Why the Treaty of Lisbon spells the end of the United States of Europe.
By Idriss Fofana
December 1st 2009 was supposed to represent the advent of a new Europe, united not only economically but also- and more importantly- politically. In 1990, when French president Francois Mitterrand and German Chancellor Helmut Kohl laid out their vision for the future of the European Union, it was clear that they envisioned that one day a United States of Europe would emerge. Twenty years later that dream seems unattainable. National ambitions and constitutional rigidities have placed the brakes on any further European integration, however, the Treaty of Lisbon still has a small chance at success if the new European leaders project a clear authority structure to Europeans.
Ever since the culmination of European economic integration with the introduction of the Euro and the formation of the Eurozone, reinforcing the political authority of the European Union has been a primary concern for the member states. Indeed, the successes of the economic union were an indispensable contributor to the support for a political union.
A number of concerns have also placed the formation of a political union high on the agenda of European leaders. First among these, is a concern that the rise of developing states like China and India has, and will continue, to undermine the influence of European states in global affairs. Fears of European decline have failed to muster either popular support or the political will to construct a genuine political union.
A closer look at the post-War history of Europe, however, indicates that these fears have been displaced in the current context. While European powers do face the arrival of new global powers, Europe remains far more influential on the global stage than it was for much of the Cold War. Indeed, the fall of the Soviet Union returned Europe to the center of global politics, but in the process, it deprived the continent of one of the driving motors of European integration.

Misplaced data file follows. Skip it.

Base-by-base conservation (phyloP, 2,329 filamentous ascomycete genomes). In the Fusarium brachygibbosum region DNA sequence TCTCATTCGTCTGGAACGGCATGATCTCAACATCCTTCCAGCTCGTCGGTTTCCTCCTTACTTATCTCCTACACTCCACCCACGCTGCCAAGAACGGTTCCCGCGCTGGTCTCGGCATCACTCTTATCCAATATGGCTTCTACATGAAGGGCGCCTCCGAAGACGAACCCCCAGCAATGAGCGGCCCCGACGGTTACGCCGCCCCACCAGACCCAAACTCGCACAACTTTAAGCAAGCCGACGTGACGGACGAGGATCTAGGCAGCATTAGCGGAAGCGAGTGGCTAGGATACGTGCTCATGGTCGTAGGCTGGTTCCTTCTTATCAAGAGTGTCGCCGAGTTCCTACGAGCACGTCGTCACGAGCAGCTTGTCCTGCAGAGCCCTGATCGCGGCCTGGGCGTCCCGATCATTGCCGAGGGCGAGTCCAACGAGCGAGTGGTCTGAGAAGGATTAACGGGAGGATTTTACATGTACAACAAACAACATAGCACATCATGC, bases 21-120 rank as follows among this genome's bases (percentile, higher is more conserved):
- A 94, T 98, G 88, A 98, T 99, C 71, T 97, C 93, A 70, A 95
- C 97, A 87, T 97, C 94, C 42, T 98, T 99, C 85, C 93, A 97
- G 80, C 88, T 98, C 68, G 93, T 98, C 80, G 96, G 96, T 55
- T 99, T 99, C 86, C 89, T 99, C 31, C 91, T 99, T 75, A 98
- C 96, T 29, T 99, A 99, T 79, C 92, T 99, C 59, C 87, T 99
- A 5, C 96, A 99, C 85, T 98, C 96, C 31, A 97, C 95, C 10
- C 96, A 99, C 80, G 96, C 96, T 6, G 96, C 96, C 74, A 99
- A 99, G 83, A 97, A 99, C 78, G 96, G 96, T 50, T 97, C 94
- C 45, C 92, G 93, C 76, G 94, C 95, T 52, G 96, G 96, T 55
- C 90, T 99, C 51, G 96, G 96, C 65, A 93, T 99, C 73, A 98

While the notion that only a treaty ratified through referenda can be valid is overstated, the ratification process, as well as the recent European parliamentary elections, reaffirm the impression that Europeans have fallen out of love with the EU. This disenchantment is driven first and foremost by the concern that the EU remains a fundamentally undemocratic organism without any true accountability to citizens.
Firstly, the Union is now simply too large to depend on the leadership of Franco-German cooperation. Although the Treaty of Lisbon overcomes an important obstacle by replacing the individual right to veto of each country with a vote by qualified majority, the size of the Union has introduced new players to the discussion. In the past, agreements relied largely on reconciling French, German and British interests. As the primary beneficiaries of a consolidated Europe, France and Germany often struck agreements to overcome British reluctance. Now new rifts have appeared between the three large nations and new members to the East. Add to that disagreements on the degree to which the European Union should act as a counterweight to the United States. In short, Europe has become multipolar. As a result, Europe’s much heralded new common foreign policy is likely to limit itself to humanitarian issues much in the vein of the role of the United Nations.
None of the three major European powers are willing to abandon their own national aspirations on the international stage in favor of a common European foreign policy. Nicolas Sarkozy’s push to create the Union of the Mediterranean was a clear indication that France remains tied to her national interest and that she knows full well that the EU has little more to offer her at this stage. Germany, for her part, has redoubled its role as an independent power in global affairs particularly in in dealing with the Israeli-Palestinian conflict and the issue of nuclear power in Iran.
Ironically, it is the perennially Eurosceptic British who have expressed the most enthusiasm for a new European foreign policy. Foreign Secretary David Milliband has become one of the greatest proponents of the European cause on the British Isles. However, the upcoming British elections are likely to sweep into power the obstinately Eurosceptic Conservatives.
To these obstacles one must add a number of national constitutional barriers. Germany’s Supreme Court responded to a recourse placed by Eurosceptics against the ratification of the Treaty of Lisbon by essentially proscribing any further derogation of national powers to the institutions of the European Union.